Seated across from Neta Riskin at a café inside her Lower East Side hotel, I set out to ask the Israeli actress, best known for her role as Giti Weiss in Netflix’s breakout hit, “Shtisel,” about her views on feminism, the differences between filmmaking in America and Israel, and what female empowerment looks like in the charedi world.
Then the fanboy in me blurted out, “Is there gonna be a season three of ‘Shtisel’?” So much for demonstrating my highbrow interviewing style.
The good news, Riskin told me last week while she was in New York with other members of the cast for the second of two overseas press junkets to promote the show, is that “Shtisel” will be back.
“There will be a third season,” she said matter-of-factly. “I don’t have any details, but it will take time. I don’t know when it will happen — we haven’t shot anything yet.”
The business portion of the interview now complete, Riskin got the conversation back on track discussing her character’s hidden strength exemplified in Giti’s refusal to play the victim within her ultra-Orthodox community. Instead of revealing her philandering husband’s desertion, she rests the weight of her family’s survival on her own slim shoulders. Why, I asked Riskin, was Giti’s approach more meaningful than going public and demonstrating that her husband’s sin is his own and should not be considered a black mark on the family?
“She doesn’t have this power — she’s not the president of the Jewish community,” Riskin said. “She just lives in the world, she knows the rules of this world, and the rules in this world are that if you get divorced, your kids will not get a good match (for marriage), and your kids will not be accepted to good yeshivas.” It’s Giti’s understanding the limits of her religious community, according to Riskin, that prove she’s not, as others might believe, weak. “If you would see Giti on the street, you would think, ‘Oh, she’s just a suppressed woman.’ She stays within the boundaries of her world, and she acts within.”
The theme of female empowerment has become increasingly common in American films and television in the last few years, especially after the allegations of abuse against Hollywood kingmaker Harvey Weinstein and the emergence of the #MeToo movement at the tail end of 2017. Filming for “Shtisel,” however, started all the way back in 2012. I asked Riskin why her show was seemingly so far ahead of the curve.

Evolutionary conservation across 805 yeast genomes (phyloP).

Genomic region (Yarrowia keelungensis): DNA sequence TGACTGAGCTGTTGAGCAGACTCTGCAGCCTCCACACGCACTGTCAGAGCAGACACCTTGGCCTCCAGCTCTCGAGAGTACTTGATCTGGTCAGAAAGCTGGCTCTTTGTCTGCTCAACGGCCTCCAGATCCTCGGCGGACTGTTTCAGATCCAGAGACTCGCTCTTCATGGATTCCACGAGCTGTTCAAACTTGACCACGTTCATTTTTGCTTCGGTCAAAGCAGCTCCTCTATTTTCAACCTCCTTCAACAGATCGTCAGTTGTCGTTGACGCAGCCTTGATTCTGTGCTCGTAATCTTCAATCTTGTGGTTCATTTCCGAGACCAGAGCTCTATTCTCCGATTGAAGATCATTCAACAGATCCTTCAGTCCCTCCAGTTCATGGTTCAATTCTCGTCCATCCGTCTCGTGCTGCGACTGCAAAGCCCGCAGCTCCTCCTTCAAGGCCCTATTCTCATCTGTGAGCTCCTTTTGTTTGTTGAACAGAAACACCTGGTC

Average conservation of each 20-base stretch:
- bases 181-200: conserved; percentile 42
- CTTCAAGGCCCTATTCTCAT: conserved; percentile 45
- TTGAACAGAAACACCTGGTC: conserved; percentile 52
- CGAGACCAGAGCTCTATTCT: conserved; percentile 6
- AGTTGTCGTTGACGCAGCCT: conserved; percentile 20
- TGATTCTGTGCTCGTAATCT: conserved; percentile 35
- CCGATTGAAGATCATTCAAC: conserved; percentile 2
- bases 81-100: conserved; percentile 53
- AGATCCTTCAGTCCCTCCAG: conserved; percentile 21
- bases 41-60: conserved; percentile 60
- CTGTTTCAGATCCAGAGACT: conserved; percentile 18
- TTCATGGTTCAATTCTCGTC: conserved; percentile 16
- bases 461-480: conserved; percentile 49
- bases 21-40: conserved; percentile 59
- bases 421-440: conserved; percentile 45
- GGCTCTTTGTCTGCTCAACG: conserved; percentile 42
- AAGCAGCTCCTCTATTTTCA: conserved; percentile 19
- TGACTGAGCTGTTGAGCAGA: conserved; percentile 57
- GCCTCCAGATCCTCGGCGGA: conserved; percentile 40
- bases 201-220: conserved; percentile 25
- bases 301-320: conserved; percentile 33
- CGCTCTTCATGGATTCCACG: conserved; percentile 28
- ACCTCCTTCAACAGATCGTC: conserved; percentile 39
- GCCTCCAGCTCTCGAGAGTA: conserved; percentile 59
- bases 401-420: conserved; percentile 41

“I don’t see it only in ‘Shtisel,’ I see it generally, in Israeli film and television, and all the characters I played besides Giti,” she said. “American female roles are coded, OK, and we don’t oblige to this code.”
She explained that often American films portray one-dimensional female characters as “usually pretty or nagging,” and the emotional range is written for men.
“The American tradition is that either you are the hero’s fantasy, and then you don’t get much meat inside your role, or you’re a bored housewife, and that means you’re boring also as a person,” she said. American filmmakers “have a tradition. We don’t have this, you do. That’s why I think for female actors, being an Israeli actor is much more interesting,” said Riskin (adding, under her breath, “not money-wise”).
It’s something of a byproduct of Israeli society.
“We never had this 50s poster woman with a pot in the hand,” she said. “I mean, we had a female prime minister in the 70s.”
The depth Israeli writers afford female characters is exemplified in an episode from season two of “Shtisel,” in which Giti has flashbacks from when she fell in love with her husband, his flaws apparent even when they started dating. Those scenes show the audience their relationship from Giti’s perspective, giving us insight into an unanswerable question most of us have wondered in real life: Why doesn’t she leave him?
“From the outside you would still think Giti is weak,” Riskin said. “Why does she stay there? Why doesn’t she change her life? The only reason you don’t think [she is weak] is because you understand the complexity of it.”
Now that Riskin has confirmed the show will come back, she said that even after all the time off, she thinks she’ll be able to step back into the nuances of Giti’s character, as well as her frumpy clothes. Frankly, at the outset she never even expected the show to air on Israeli TV, and certainly not to be consumed en masse internationally.
“How would I sell this?” she asked. “I have a story about an ultra-Orthodox family in Mea Shearim, no sex, and it’s about an old guy with a family. Do you want to buy it?”
It goes to show that you can’t predict what will be a hit.
“You have to do whatever you believe in and whatever you think,” she said, and when it’s all said and done, “good storytelling beats everything.”
And Riskin doesn’t mind having to answer endless questions from reporters trying to pretend they’re not “Shtisel” groupies.
“There are worse jobs.”